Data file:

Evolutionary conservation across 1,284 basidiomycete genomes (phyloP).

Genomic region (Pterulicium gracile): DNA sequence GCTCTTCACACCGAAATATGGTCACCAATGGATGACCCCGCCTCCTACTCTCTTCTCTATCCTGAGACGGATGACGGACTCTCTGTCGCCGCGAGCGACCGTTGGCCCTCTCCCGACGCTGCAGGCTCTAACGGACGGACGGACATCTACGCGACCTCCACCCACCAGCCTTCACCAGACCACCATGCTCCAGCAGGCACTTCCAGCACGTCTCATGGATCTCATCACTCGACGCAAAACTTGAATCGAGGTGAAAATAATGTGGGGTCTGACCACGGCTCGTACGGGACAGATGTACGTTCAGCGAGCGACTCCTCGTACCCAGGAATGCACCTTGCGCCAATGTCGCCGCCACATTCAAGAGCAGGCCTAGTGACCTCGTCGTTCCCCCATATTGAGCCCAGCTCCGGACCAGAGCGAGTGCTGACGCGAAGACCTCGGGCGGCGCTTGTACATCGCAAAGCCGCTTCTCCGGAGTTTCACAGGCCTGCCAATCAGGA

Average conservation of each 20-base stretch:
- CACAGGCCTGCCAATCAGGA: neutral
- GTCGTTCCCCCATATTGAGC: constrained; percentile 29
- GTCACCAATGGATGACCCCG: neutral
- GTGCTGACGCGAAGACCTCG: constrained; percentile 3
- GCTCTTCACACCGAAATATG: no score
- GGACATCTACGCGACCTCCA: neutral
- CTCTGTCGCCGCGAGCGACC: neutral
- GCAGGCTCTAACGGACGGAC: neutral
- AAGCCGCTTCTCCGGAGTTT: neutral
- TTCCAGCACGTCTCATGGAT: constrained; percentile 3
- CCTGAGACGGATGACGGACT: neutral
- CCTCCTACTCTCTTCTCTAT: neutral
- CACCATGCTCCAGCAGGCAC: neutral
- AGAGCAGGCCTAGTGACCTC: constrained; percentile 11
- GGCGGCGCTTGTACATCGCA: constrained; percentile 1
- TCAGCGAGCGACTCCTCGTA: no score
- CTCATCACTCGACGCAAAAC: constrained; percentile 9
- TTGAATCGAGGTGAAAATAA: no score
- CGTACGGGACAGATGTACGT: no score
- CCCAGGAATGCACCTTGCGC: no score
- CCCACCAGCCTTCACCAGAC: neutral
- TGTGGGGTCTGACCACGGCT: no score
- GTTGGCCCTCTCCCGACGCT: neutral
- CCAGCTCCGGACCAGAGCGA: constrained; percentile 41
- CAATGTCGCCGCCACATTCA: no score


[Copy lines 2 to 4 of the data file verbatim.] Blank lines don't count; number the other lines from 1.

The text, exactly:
Genomic region (Pterulicium gracile): DNA sequence GCTCTTCACACCGAAATATGGTCACCAATGGATGACCCCGCCTCCTACTCTCTTCTCTATCCTGAGACGGATGACGGACTCTCTGTCGCCGCGAGCGACCGTTGGCCCTCTCCCGACGCTGCAGGCTCTAACGGACGGACGGACATCTACGCGACCTCCACCCACCAGCCTTCACCAGACCACCATGCTCCAGCAGGCACTTCCAGCACGTCTCATGGATCTCATCACTCGACGCAAAACTTGAATCGAGGTGAAAATAATGTGGGGTCTGACCACGGCTCGTACGGGACAGATGTACGTTCAGCGAGCGACTCCTCGTACCCAGGAATGCACCTTGCGCCAATGTCGCCGCCACATTCAAGAGCAGGCCTAGTGACCTCGTCGTTCCCCCATATTGAGCCCAGCTCCGGACCAGAGCGAGTGCTGACGCGAAGACCTCGGGCGGCGCTTGTACATCGCAAAGCCGCTTCTCCGGAGTTTCACAGGCCTGCCAATCAGGA

Average conservation of each 20-base stretch:
- CACAGGCCTGCCAATCAGGA: neutral